Scientists create universal blood type using enzymes from gut bacteria

Scientists have discovered enzymes in the human gut microbiome that are up to 30 times more efficient than previously studied enzymes at converting type A and B blood into type O.

Image Credit: pinkeyes / Shutterstock

Type O blood is the type that can be universally administered in medical emergencies.

Researcher Stephen Withers from the University of British Columbia (UBC) is particularly interested in enzymes that can remove A or B antigens from red blood cells, saying "If you can remove those antigens, which are just simple sugars, then you can convert A or B to O blood."

To identify the enzymes, Withers collaborated with a colleague who uses metagenomics to study ecology.

"With metagenomics, you take all of the organisms from an environment and extract the sum total DNA of those organisms all mixed up together," he explains. E.coli is then used to select for DNA containing genes that code for sugar-cleaving enzymes.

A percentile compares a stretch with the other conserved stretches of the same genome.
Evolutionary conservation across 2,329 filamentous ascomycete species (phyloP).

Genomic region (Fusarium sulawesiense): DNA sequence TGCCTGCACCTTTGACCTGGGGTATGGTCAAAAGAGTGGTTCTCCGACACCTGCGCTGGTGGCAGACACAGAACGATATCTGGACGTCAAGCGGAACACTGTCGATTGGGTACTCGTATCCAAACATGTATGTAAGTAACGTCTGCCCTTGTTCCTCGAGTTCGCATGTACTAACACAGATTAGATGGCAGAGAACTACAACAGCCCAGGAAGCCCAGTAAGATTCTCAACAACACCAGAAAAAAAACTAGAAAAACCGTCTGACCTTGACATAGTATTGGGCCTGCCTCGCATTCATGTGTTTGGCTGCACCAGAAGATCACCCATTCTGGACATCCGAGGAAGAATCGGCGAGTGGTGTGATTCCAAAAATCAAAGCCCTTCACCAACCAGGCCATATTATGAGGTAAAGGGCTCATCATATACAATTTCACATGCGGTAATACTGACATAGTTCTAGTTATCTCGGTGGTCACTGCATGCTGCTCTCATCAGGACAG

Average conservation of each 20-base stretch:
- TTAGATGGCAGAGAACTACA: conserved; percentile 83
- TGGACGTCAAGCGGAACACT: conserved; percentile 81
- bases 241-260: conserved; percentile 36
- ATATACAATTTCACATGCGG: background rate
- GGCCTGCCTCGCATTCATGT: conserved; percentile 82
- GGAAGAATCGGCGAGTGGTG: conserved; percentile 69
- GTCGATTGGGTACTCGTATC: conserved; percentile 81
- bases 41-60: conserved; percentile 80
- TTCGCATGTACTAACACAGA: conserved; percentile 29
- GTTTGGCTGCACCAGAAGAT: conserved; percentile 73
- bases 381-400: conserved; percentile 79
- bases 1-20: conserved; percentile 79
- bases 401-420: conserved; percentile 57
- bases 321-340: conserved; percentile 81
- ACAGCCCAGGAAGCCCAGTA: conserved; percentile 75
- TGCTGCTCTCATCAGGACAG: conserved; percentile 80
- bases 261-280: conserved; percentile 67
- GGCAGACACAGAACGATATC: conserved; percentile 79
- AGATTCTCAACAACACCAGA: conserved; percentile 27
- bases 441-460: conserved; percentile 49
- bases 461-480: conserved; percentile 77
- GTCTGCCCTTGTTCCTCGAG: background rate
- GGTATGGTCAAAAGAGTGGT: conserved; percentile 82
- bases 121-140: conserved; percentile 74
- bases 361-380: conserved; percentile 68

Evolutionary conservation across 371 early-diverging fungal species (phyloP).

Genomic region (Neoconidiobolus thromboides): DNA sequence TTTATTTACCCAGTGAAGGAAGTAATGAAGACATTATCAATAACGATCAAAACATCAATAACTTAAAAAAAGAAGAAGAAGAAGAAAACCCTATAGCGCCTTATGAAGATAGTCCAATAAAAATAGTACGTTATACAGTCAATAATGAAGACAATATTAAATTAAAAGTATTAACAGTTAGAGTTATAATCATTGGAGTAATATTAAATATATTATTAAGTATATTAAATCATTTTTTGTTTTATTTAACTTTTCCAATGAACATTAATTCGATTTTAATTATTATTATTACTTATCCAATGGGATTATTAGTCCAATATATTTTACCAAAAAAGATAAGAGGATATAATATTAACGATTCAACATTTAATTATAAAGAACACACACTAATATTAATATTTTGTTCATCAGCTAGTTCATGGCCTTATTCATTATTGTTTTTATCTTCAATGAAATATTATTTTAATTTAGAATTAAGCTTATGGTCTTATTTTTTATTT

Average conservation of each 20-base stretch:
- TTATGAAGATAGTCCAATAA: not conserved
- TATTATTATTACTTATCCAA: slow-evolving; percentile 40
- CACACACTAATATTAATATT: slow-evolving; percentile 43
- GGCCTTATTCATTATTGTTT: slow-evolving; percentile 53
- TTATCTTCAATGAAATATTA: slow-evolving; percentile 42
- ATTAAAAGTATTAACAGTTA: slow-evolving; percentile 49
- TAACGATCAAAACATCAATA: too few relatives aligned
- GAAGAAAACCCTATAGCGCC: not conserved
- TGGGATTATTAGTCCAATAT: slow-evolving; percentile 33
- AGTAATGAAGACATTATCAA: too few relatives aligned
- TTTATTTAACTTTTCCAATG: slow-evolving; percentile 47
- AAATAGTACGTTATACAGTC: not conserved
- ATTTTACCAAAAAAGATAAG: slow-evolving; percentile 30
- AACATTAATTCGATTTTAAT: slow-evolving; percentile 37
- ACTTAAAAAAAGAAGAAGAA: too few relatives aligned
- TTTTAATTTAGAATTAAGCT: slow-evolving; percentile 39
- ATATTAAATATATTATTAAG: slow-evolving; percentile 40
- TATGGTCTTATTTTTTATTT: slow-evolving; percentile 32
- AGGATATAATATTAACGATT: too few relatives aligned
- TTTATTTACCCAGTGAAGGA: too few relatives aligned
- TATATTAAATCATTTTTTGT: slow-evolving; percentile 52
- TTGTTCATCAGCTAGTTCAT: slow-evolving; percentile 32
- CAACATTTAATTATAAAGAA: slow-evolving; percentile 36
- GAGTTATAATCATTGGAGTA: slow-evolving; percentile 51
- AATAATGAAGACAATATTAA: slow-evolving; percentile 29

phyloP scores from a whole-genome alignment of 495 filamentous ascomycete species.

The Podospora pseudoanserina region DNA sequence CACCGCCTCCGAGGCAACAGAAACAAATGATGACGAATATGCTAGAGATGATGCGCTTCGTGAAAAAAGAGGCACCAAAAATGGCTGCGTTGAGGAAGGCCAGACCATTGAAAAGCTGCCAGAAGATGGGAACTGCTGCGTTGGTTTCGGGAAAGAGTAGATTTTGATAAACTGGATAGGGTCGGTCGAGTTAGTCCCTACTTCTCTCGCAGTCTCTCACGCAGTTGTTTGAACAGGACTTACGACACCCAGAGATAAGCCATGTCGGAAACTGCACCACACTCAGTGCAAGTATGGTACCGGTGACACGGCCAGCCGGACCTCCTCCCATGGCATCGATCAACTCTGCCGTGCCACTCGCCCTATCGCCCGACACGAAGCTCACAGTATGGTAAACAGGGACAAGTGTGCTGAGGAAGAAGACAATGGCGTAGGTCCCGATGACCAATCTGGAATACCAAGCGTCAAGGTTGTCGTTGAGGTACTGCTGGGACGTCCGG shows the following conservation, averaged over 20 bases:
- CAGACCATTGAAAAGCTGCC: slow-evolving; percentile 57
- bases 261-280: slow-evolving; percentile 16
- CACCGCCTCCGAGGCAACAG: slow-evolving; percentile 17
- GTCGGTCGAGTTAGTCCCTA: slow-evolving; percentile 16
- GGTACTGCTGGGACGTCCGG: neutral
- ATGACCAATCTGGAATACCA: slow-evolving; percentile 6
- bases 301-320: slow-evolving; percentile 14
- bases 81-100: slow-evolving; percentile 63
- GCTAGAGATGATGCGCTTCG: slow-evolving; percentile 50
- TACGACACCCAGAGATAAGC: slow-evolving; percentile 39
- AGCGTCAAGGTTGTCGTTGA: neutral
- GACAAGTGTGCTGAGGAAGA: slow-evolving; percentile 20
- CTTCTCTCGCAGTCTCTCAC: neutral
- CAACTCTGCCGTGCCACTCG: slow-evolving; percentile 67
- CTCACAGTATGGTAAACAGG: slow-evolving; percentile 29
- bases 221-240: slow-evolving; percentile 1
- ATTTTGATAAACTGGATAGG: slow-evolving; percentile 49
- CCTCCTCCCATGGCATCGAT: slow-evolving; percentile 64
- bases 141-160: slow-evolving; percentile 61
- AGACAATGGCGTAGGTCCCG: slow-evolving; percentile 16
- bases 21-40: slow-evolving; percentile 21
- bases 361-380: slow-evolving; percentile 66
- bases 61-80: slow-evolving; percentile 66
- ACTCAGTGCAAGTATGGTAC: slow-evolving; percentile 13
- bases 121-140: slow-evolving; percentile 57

Using this approach, Withers and team were able to home in on enzymes used by bacteria to remove sugars from glycosylated proteins called mucins that line the gut wall.

Mucins provide sugar residues that gut bacteria attach to and some of the mucin sugars resemble the structure of antigens on type A and B blood.

By studying these mucins, Withers and team managed to identify a new group of enzymes that are 30 times more efficient at removing red blood cell antigens than previously identified enzyme candidates.

The findings will be presented today at the 256th National Meeting & Exposition of the American Chemical Society (ACS).

Withers is now validating the enzymes with colleagues at the Center for Blood Research at UBC and testing them in larger-scale studies.

I am optimistic that we have a very interesting candidate to adjust donated blood to a common type. Of course, it will have to go through lots of clinical trials to make sure that it doesn't have any adverse consequences, but it is looking very promising."

Stephen Withers, Lead Researcher

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